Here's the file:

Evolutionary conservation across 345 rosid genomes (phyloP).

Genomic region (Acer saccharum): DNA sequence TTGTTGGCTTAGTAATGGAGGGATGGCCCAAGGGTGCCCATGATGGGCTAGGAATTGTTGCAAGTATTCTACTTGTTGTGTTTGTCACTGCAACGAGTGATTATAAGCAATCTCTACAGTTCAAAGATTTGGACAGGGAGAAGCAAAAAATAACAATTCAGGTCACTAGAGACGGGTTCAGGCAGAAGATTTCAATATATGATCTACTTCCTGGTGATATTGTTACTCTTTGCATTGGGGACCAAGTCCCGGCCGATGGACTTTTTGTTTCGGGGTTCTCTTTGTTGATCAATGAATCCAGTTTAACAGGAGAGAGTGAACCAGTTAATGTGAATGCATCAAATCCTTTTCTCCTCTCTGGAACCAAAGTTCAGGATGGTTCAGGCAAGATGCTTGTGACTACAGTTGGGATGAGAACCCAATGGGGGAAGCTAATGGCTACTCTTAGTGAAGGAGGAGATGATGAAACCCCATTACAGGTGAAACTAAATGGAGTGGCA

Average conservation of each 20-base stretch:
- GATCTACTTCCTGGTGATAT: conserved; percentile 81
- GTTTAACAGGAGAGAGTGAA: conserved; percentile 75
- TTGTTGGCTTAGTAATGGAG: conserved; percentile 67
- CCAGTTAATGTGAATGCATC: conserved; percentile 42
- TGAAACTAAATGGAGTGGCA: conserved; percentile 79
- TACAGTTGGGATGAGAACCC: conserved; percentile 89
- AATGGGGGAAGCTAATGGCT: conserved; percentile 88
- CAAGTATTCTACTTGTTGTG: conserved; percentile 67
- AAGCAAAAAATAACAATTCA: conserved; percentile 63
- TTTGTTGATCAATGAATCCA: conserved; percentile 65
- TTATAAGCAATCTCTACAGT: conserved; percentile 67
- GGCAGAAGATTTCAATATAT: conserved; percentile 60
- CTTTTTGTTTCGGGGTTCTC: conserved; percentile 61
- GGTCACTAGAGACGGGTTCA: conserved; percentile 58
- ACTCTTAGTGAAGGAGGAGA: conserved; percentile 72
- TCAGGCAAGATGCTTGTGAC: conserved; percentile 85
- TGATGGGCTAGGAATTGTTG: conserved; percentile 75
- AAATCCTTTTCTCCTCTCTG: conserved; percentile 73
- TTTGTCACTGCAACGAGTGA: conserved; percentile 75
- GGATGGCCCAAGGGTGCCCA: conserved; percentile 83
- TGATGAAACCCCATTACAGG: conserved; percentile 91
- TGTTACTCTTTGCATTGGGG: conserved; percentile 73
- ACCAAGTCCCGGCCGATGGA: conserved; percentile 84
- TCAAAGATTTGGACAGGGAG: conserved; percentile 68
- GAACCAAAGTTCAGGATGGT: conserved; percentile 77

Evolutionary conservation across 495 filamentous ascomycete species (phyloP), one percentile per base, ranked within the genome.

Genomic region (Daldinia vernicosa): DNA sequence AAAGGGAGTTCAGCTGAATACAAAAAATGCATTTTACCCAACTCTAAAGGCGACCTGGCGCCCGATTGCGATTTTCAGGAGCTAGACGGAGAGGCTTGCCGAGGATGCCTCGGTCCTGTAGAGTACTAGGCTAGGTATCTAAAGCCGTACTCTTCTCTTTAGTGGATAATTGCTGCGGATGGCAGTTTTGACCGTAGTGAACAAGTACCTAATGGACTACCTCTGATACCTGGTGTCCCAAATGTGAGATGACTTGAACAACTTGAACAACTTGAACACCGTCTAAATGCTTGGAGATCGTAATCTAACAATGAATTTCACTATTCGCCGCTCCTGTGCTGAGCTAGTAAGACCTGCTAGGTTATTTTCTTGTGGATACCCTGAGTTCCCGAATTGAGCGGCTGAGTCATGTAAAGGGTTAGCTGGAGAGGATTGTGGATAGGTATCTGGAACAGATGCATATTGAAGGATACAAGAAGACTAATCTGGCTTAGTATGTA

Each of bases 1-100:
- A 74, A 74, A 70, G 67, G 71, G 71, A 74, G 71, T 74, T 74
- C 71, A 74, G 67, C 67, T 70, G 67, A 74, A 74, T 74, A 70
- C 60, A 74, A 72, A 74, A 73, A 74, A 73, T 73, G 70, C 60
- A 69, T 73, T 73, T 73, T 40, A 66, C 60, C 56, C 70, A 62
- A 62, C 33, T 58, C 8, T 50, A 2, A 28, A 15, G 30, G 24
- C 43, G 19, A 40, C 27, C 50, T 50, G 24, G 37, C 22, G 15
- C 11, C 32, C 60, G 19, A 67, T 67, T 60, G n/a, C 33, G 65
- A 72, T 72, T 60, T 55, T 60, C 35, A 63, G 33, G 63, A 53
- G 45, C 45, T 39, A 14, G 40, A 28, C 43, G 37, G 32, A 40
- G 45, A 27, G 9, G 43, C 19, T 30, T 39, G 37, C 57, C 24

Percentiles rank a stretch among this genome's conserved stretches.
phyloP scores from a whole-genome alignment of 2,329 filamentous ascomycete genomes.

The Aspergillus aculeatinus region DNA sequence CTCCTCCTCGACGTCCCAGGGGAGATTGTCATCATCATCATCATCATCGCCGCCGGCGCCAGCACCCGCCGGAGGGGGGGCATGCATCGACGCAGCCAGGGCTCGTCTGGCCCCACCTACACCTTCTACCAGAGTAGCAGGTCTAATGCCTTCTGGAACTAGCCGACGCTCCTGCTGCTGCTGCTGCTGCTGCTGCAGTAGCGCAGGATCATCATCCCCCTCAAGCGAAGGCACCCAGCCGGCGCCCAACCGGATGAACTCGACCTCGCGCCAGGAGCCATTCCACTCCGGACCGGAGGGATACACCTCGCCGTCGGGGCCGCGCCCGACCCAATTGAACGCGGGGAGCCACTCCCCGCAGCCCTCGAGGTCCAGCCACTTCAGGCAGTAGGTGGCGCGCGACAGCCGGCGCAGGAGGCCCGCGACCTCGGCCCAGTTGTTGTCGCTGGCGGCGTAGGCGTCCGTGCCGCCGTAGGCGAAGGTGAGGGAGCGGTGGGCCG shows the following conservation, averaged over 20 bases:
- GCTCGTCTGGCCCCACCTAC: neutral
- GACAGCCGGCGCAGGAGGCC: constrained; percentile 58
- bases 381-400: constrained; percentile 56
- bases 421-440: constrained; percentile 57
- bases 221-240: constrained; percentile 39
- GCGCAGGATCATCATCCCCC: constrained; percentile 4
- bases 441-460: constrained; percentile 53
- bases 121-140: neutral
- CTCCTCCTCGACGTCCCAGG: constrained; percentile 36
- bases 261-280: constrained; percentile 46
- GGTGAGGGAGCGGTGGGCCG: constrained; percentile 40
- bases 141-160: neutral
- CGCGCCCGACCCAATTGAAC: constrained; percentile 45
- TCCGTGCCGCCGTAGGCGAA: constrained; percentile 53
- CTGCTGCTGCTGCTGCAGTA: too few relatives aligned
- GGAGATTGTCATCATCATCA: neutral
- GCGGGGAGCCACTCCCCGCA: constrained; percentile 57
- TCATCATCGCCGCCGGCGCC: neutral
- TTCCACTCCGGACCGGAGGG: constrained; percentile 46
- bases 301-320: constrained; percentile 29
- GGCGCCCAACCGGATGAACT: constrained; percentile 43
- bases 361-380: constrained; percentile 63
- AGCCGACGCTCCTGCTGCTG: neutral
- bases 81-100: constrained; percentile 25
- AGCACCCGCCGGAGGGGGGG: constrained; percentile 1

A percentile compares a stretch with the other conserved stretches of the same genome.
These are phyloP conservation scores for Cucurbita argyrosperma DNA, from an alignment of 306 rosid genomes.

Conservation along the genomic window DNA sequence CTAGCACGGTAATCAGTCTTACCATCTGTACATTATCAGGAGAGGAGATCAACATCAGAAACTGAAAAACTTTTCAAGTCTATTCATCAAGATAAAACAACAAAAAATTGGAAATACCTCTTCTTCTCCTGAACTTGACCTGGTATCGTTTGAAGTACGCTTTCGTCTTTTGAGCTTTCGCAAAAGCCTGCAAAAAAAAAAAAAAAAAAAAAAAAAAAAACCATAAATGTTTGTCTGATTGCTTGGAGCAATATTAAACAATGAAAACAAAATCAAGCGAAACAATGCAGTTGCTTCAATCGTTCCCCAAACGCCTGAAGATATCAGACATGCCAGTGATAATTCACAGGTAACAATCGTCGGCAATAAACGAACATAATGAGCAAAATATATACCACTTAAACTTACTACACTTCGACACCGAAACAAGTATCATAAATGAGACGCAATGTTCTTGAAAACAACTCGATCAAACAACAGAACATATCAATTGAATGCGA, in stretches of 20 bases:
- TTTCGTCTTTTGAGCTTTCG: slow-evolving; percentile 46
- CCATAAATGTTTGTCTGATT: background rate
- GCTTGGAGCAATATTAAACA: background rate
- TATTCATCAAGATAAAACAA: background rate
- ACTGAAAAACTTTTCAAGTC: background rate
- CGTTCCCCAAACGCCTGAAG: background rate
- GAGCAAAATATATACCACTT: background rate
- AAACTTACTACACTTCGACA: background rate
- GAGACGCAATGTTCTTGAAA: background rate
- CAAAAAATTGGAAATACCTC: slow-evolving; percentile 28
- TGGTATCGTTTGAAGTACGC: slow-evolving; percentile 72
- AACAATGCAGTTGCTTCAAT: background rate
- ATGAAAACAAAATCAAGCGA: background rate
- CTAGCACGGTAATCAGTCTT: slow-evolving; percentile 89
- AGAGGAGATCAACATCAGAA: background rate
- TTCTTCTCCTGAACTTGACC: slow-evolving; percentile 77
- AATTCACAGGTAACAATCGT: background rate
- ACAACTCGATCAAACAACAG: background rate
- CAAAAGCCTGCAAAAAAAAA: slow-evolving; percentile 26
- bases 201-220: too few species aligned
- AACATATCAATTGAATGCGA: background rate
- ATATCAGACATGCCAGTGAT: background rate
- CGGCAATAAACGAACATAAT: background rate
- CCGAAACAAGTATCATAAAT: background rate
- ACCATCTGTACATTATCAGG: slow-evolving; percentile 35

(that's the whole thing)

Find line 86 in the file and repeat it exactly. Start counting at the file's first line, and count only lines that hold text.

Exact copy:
- CTAGCACGGTAATCAGTCTT: slow-evolving; percentile 89